Uyghur teenage girl in Saudi Arabia could be deported to China internment camp, Amnesty warns

Amnesty International has called on Saudi Arabia to release four members of China’s Uyghur minority, including a teenage girl, at risk of being sent back to China where they could be held in repressive detention camps. Buheliqiemu Abula and her 13-year-old daughter were arrested near the holy city of Mecca on Thursday and told that they faced deportation along with two other Uyghur men, according to a statement released by the human rights group on Thursday. Aimidoula Waili and Nuermaimaiti Ruze, two Uyghur religious scholars held in the kingdom since November 2020, are also set to be deported. "Deporting these four people - including a child - to China, where Uyghurs and other ethnic minorities are facing a horrific campaign of mass internment, persecution and torture, would be an outrageous violation of international law," said Lynn Maalouf, Amnesty International’s Deputy Regional Director for the Middle East and North Africa. "With time seemingly running out to save the four Uyghurs from this catastrophic extradition, it is crucial that other governments with diplomatic ties to Saudi Arabia step in now to urge the Riyadh authorities to uphold their obligations and stop the deportations." This is not the first time rights groups have urged Riyadh to halt Uyghur deportations to China. Earlier this year, both Amnesty International and Human Rights called on Saudi Arabia to end the detention and potential deportations of Waili and Ruze. China is notorious for its repression of the country’s Uyghur Muslim minority, where up to a million are being detained. There they face forced labour, political indoctrination, forced sterilisation, and other horrific abuses, human rights groups have said. read the complete article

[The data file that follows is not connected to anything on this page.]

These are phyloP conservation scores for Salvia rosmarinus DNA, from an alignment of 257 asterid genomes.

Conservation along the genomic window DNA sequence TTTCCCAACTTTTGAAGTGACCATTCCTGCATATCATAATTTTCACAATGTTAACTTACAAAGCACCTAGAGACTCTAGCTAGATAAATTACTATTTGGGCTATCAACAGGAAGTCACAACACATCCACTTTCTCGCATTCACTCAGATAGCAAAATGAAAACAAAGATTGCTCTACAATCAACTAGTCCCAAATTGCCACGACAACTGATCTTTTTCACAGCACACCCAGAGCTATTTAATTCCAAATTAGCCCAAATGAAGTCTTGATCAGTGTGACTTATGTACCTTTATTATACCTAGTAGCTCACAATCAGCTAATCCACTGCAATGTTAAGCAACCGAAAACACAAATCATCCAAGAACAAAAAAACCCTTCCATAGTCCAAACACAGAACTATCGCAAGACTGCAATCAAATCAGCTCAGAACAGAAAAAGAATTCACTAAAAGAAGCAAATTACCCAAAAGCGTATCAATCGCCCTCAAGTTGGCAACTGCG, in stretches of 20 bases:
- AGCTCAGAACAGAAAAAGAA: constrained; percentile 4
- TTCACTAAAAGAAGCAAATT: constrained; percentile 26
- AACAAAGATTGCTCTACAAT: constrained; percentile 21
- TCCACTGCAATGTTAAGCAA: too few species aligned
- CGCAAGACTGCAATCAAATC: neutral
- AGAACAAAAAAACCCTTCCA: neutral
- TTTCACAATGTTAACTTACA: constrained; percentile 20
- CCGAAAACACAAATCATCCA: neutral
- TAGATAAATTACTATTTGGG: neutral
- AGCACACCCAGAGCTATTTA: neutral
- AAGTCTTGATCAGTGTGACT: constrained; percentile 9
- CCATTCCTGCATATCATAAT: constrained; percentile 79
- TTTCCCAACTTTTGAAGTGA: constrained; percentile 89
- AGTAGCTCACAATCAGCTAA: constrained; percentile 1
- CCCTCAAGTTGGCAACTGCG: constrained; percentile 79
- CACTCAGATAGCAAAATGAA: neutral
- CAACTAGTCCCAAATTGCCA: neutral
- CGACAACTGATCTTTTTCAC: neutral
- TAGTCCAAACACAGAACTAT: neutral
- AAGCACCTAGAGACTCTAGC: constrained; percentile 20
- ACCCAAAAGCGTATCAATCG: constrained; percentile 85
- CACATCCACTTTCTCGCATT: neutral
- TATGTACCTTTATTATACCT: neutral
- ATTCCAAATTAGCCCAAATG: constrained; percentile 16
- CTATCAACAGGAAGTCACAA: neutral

06 Apr 2022

'Islamophobia in Manitoba is real': New report outlines experiences of Muslim community